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Sharks: The Endangered Predator

Shark finning for soup may soon wipe out many species



Sharks are being slaughtered by the millions by shark finning for shark fin soup.

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Some endangered animals are cute, like panda bears, furry little ferrets and cuddly baby leopards. And then there are sharks.

Despite the popularity of television programs like "Shark Week," sharks are still widely seen as something to be feared, not protected. But due to industrial-style fishing techniques and the popularity of one dish -- shark fin soup -- the global shark population and the entire ocean ecosystem are in real danger.

Overfishing and Sharks: A Grim Tally

Though the oceans seem vast and limitless, they are in fact finite, and so are the numbers of living things they hold. Just like the dense forests of North America once boggled the minds of European colonists -- until they were clear-cut almost to the point of disappearing -- the wide blue oceans are now understood as genuinely endangered.

Industrial fishing techniques like trawlers and gillnets have wreaked havoc on stocks of fish worldwide. Due largely to overfishing, scientists estimate 75 percent of the ocean's fish are being harvested faster than they can reproduce, according to Save Our Seas.

This rapid depletion of our ocean resources is particularly grim among large predatory fish like tuna, sharks, swordfish, cod and halibut. Roughly 90 percent of their populations are gone. And the Atlantic bluefin tuna -- much prized for sushi -- could disappear within a few years if overfishing isn't managed soon.

Sharks are among the hardest hit of these endangered fish, partly because they mature slowly -- it takes 10 to 30 years for sharks to reach sexual maturity -- and their reproduction rates are also slow, like those of many top predators.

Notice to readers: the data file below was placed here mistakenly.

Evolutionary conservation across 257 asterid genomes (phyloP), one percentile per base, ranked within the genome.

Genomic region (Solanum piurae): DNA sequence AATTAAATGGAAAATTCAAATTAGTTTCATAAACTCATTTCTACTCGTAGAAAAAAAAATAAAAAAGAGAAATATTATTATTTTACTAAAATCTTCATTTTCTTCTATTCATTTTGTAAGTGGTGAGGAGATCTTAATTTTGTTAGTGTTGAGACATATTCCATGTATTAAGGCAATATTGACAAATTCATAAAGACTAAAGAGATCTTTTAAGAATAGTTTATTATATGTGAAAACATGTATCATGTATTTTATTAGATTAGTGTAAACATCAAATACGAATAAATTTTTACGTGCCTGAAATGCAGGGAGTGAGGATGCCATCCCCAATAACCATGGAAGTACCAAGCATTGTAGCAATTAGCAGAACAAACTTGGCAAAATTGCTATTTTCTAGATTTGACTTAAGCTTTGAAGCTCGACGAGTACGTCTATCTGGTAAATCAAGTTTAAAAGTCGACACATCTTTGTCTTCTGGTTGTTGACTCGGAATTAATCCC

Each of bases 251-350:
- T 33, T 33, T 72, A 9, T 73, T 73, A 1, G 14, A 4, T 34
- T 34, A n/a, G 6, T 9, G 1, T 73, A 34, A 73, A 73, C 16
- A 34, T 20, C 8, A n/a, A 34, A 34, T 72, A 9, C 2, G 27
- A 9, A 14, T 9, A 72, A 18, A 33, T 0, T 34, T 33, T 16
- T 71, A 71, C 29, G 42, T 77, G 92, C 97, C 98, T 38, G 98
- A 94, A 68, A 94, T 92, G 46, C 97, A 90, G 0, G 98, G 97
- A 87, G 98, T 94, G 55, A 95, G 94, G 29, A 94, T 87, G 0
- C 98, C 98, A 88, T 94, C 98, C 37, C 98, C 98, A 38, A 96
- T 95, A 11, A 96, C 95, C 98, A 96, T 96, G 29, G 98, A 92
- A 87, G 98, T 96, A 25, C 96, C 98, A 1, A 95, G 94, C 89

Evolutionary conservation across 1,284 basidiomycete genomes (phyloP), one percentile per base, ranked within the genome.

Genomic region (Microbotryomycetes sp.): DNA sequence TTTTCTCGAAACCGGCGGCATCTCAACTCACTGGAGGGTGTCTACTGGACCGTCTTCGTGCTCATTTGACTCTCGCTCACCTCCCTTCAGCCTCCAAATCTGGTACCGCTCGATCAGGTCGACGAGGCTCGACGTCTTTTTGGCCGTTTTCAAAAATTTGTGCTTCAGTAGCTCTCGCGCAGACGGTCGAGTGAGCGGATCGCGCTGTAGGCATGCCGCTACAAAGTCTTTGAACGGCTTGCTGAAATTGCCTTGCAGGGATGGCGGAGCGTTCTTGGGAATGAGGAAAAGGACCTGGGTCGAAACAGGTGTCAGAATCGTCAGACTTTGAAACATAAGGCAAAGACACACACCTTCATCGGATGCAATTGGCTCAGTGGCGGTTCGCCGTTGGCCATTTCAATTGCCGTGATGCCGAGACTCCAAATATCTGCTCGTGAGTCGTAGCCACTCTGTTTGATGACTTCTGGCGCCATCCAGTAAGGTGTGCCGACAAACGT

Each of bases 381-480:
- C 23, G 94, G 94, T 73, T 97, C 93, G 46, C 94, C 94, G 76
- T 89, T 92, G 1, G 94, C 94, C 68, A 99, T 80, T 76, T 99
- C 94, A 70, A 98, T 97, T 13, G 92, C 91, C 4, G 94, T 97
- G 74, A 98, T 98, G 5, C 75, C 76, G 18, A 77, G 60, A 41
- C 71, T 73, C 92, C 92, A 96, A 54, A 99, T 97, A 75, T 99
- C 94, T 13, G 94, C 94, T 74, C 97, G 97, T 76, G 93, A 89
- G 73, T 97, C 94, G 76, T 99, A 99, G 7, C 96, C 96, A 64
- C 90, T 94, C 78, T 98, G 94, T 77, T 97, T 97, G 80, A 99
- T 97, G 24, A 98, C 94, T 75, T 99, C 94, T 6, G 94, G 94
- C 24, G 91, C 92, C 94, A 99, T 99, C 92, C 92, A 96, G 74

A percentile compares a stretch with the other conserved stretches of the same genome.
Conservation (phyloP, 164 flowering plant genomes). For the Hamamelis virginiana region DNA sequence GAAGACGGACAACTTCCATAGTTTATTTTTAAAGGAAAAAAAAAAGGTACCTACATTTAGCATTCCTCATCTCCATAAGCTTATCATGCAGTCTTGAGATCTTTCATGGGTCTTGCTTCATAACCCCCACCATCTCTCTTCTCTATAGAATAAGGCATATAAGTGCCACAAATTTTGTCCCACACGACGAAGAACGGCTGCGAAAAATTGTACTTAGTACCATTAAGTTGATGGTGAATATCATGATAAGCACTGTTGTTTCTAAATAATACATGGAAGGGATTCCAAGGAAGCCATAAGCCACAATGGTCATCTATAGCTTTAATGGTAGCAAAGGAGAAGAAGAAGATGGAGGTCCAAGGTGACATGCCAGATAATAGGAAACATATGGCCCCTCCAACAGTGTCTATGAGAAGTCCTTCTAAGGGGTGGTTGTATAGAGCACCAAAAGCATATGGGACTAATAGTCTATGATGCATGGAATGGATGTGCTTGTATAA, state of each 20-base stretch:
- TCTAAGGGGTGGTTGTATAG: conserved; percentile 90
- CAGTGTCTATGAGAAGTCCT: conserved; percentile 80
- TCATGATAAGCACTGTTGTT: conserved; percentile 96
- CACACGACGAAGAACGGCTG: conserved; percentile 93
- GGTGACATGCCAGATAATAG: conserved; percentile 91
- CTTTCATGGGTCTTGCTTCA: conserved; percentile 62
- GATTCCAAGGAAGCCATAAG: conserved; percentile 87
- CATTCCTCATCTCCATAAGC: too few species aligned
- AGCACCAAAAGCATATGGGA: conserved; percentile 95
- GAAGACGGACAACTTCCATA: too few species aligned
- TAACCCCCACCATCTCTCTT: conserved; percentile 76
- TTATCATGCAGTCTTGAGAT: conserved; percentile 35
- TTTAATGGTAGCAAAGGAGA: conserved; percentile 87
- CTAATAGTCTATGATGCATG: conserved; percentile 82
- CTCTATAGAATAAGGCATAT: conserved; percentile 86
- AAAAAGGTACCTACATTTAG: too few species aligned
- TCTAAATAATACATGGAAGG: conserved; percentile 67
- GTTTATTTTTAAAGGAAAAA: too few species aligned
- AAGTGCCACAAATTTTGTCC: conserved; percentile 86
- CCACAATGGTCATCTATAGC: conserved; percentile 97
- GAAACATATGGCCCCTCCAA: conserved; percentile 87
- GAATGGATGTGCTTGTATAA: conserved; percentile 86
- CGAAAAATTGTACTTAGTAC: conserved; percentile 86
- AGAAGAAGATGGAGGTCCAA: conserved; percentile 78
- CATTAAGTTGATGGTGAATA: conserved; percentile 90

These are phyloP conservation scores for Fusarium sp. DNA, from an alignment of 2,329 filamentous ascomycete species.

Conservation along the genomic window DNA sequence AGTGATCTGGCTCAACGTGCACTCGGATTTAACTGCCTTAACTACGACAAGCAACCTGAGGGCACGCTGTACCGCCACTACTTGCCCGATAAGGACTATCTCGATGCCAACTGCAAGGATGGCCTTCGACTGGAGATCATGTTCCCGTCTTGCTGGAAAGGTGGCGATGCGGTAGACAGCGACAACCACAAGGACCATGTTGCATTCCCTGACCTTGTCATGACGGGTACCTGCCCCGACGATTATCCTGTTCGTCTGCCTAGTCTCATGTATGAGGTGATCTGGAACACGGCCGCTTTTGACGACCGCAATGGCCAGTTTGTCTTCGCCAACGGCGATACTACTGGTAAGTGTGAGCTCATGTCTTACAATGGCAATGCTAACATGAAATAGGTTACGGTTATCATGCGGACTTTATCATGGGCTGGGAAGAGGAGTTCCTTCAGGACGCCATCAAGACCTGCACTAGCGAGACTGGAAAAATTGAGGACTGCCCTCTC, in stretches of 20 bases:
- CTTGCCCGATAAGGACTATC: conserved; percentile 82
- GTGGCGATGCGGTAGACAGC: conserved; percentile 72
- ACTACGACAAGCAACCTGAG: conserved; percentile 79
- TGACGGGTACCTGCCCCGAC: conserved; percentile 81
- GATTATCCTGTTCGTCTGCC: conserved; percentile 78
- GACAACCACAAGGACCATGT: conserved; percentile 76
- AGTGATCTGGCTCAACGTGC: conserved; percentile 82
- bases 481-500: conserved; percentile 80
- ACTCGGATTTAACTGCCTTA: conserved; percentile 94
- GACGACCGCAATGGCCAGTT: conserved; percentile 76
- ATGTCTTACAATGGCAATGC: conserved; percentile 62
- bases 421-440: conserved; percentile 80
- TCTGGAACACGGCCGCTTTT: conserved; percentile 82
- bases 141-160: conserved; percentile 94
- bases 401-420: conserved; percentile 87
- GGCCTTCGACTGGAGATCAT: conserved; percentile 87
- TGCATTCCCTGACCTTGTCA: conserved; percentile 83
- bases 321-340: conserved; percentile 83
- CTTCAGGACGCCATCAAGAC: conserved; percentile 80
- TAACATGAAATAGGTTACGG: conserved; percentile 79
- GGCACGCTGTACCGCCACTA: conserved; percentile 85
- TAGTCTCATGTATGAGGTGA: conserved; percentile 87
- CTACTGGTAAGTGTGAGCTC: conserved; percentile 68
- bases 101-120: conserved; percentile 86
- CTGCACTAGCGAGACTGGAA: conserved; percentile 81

Sharks are endangered by a number of factors, including the frequency with which they're bycatch, or caught in nets intended for other fish. Sea Stewards reports, "A U.S. Coast Guard ship from South Padre Island [Texas] came across an illegal, five-mile long gillnet full of dead sharks 17 miles north of the U.S.-Mexico border. Among the casualties were 225 blacktip, 109 bonnethead, and 11 bull sharks.

Why Protect Sharks?

Because sharks are a top predator just about everywhere they're found, they play a critical role in balancing the ocean ecosystem and keeping the populations of fish and other species from exploding.

According to Save Our Seas, "Severe declines in sharks -– blacktips, in particular -– off the coast of North Carolina ... led to the complete collapse of a century-old bay scallop fishery that supported the local community. The removal of their sharks caused their prey, the cownose ray, to soar in numbers ... The rays decimated the scallop populations in the area to a point beyond which ... they may not be able to recover, perhaps permanently altering the ecosystem and severely affecting local livelihoods."

The Cruelty and Greed of Shark Finning

Perhaps no practice exposes the naked greed and abject cruelty of fisheries exploitation like shark finning, the practice of cutting off the dorsal fins of live sharks and dumping their bodies overboard, which causes the animals to die a slow and painful death.

Shark fins are valuable for one thing only: shark fin soup, a delicacy in China. The practice is widespread in oceans all over the world, and even in those waters where shark finning is illegal, law enforcement is virtually nonexistent because of the the size of the world's oceans and the scant resources devoted to protecting it.

Nobody knows for sure how many sharks are taken annually for their fins; estimates range from 10 million to over 70 million sharks each year. Combined with the millions that are killed as bycatch, and the endangered status of sharks becomes readily apparent.

Protecting Sharks

There is some small hope for shark protection, though nothing short of a comprehensive, worldwide ban on shark finning and gillnets -- combined with real enforcement -- will ensure their continued survival.

California recently made a move to consider great white sharks as protected under the state's endangered species act. Several other states already have bans or limits on shark fishing and shark finning. Australia and South Africa also have enacted bans on great white shark killing.

Sharks are among the most ancient of marine species and have survived for over 400 million years largely unchanged. But whether they can survive another 10 years might be entirely up to us.

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